Nov 18, 2019

Iberdrola to further juice up renewables capacity worldwide

Marcus Lawrence
2 min
Spanish renewables leader Iberdrola unveils new Extremadura plans alongside reports that it will soon enter the Australian market with a wind and solar hybrid facility
Spanish electricity giant Iberdrola leads Spain’s renewable energy market, with 15,828 of...

Spanish electricity giant Iberdrola leads Spain’s renewable energy market, with 15,828 of its 30,000MW global capacity being based in the country. Having already invested over €100bn in renewable energy projects and programmes worldwide since 2001, Iberdrola has committed to a further €34bn in global investments in renewable energy solutions, smart distribution networks and storage tech between now and 2022.

In line with this ambitious strategy, the firm has announced that it will install 400MW of photovoltaic (PV) panels in Extremadura, Spain, with two 50MW projects (the Majada Alta and Santa Antonio facilities) to be commissioned in Cedillo, Cáceres alongside a grid-connected 300MW PV plant in the same region. According to Iberdrola’s press release, the Cedillo projects alone will be comprised of 300,000 PV panels and could present 200 construction jobs. Along with its other projects in Extremadura, Iberdrola’s total capacity under construction and in the pipeline in the region amounts to 1,800MW.

“Iberdrola foresees that another of its projects in the region, the Campo Arañuelo complex (Arañuelo I, II and III of 150 MW) will be the next to commence construction at the beginning of 2020,” Iberdrola said in its press release on the matter.

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“Its development -which could create another 200 jobs during construction- has a high local involvement since the engineering and environmental work has been awarded to the Extremaduran company Ecoenergías del Guadiana and the power transformers will be supplied by Faramax. The project also includes an energy storage system involving the use of an innovative battery.”

The news comes alongside reports that the firm will soon enter the Australian market for the first time.

Bloomberg reported on 14 November that Iberdrola aims to build a 320MW hybrid wind and solar farm in South Australia in 2021.

“Like a lot of countries, we see increasing demand from the public and businesses for their energy to come from clean sources,” said Xabier Viteri, Director of Renewable Energy at Iberdrola, in an emailed statement, according to Bloomberg. “When you have that demand, coupled with abundant natural resources for high-performance wind and solar, it creates a highly attractive market to invest in.”

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May 13, 2021

All but two UK regions failing on school energy efficiency

schools
energyefficiency
Renewables
Dominic Ellis
2 min
Yorkshire & the Humber and the North East are the only UK regions where schools have collectively reduced how much they spend on energy per pupil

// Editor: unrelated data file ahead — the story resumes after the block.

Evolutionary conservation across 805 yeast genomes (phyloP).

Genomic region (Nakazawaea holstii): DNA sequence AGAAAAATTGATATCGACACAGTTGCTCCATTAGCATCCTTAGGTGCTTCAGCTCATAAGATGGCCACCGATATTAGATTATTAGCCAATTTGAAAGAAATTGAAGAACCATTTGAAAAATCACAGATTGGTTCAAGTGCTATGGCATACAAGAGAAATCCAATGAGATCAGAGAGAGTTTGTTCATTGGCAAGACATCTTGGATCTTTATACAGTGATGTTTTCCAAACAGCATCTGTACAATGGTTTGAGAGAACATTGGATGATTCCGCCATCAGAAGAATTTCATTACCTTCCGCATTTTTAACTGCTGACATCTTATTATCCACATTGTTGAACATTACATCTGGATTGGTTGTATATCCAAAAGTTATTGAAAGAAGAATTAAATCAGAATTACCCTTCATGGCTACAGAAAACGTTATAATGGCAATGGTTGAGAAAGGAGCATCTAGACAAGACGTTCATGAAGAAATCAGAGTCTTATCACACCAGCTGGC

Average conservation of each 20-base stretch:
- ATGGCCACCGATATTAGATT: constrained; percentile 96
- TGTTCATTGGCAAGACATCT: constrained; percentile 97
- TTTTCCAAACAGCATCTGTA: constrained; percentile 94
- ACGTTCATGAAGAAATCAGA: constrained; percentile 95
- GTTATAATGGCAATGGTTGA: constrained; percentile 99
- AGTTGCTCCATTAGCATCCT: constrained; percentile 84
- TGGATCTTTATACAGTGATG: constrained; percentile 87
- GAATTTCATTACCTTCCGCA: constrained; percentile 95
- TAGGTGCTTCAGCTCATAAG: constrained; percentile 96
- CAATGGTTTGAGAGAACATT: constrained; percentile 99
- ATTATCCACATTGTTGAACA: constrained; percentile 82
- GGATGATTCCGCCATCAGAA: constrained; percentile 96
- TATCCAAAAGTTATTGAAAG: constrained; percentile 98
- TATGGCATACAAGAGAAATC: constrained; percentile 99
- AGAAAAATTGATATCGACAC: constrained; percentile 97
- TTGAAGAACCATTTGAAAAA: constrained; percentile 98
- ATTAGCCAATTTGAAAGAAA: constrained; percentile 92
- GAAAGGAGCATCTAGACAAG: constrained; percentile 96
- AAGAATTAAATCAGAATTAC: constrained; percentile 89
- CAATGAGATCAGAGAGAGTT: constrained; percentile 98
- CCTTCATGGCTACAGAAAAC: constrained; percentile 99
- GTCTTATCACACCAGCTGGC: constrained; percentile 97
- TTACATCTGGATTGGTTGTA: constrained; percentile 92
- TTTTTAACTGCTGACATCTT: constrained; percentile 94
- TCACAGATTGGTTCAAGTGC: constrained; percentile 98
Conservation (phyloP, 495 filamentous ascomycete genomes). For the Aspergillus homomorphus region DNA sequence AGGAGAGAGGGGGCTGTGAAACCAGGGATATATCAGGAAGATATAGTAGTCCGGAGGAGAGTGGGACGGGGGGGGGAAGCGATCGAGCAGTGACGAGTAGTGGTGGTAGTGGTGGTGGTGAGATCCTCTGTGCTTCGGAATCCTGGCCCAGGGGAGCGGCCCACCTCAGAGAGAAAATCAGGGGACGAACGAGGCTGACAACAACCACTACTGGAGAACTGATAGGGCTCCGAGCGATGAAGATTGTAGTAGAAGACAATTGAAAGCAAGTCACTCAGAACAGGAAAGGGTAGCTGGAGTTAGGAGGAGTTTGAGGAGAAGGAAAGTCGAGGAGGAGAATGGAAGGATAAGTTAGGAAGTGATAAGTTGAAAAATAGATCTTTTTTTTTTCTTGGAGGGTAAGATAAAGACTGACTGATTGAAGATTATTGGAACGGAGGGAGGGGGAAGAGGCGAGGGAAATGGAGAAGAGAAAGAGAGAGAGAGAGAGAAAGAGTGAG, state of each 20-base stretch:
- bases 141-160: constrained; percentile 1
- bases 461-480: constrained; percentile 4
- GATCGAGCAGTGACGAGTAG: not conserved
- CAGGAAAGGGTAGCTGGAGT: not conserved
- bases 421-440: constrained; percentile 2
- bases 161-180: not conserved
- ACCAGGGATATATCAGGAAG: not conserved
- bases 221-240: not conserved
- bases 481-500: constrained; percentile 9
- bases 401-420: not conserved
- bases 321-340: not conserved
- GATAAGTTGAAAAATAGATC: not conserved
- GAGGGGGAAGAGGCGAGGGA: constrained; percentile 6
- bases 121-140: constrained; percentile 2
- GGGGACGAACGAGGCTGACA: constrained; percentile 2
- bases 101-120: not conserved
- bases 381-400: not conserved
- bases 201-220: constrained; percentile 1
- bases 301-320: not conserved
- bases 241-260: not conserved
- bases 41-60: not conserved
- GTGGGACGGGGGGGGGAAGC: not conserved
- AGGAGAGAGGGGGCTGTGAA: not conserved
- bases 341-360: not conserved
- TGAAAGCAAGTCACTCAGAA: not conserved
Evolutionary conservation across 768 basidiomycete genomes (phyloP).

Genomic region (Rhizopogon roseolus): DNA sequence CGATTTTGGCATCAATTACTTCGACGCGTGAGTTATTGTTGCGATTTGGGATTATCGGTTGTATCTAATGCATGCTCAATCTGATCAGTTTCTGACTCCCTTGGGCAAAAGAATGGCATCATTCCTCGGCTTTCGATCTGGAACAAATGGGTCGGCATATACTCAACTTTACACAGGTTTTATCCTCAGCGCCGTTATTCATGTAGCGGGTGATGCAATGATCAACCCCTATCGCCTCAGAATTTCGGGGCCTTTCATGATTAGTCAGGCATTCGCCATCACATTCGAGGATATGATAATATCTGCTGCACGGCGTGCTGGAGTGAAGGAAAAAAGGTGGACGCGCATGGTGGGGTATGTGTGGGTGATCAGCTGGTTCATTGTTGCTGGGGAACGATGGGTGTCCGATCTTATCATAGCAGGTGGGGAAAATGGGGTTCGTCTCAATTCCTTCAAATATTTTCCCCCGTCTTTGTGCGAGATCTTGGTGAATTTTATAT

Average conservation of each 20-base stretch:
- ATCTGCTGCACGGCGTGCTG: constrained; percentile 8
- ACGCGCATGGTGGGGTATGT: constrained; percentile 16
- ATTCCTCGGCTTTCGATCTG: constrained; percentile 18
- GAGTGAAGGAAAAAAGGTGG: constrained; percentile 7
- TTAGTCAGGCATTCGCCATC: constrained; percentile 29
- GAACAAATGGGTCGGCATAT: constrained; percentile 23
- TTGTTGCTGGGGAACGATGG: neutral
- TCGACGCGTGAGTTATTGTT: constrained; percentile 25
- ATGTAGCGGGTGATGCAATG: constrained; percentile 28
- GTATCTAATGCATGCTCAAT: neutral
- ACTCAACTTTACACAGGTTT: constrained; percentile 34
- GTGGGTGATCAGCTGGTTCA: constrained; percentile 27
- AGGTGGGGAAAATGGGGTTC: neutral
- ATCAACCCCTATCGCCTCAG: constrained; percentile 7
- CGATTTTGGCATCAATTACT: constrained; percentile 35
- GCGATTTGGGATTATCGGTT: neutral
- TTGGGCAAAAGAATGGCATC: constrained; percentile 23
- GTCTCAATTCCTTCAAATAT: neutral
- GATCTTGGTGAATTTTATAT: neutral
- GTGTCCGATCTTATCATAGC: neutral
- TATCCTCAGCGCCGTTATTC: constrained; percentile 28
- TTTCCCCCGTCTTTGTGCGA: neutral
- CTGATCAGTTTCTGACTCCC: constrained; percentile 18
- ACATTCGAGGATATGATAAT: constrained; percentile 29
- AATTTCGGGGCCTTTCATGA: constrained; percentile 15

Most schools are still "treading water" on implementing energy efficient technology, according to new analysis of Government data from eLight.

Yorkshire & the Humber and the North East are the only regions where schools have collectively reduced how much they spend on energy per pupil, cutting expenditure by 4.4% and 0.9% respectively. Every other region of England increased its average energy expenditure per pupil, with schools in Inner London doing so by as much as 23.5%.

According to The Carbon Trust, energy bills in UK schools amount to £543 million per year, with 50% of a school’s total electricity cost being lighting. If every school in the UK implemented any type of energy efficient technology, over £100 million could be saved each year.

Harvey Sinclair, CEO of eEnergy, eLight’s parent company, said the figures demonstrate an uncomfortable truth for the education sector – namely that most schools are still treading water on the implementation of energy efficient technology. Energy efficiency could make a huge difference to meeting net zero ambitions, but most schools are still lagging behind.

“The solutions exist, but they are not being deployed fast enough," he said. "For example, we’ve made great progress in upgrading schools to energy-efficient LED lighting, but with 80% of schools yet to make the switch, there’s an enormous opportunity to make a collective reduction in carbon footprint and save a lot of money on energy bills. Our model means the entire project is financed, doesn’t require any upfront expenditure, and repayments are more than covered by the energy savings made."

He said while it has worked with over 300 schools, most are still far too slow to commit. "We are urging them to act with greater urgency because climate change won’t wait, and the need for action gets more pressing every year. The education sector has an important part to play in that and pupils around the country expect their schools to do so – there is still a huge job to be done."

North Yorkshire County Council is benefiting from the Public Sector Decarbonisation Scheme, which has so far awarded nearly £1bn for energy efficiency and heat decarbonisation projects around the country, and Craven schools has reportedly made a successful £2m bid (click here).

The Department for Education has issued 13 tips for reducing energy and water use in schools.

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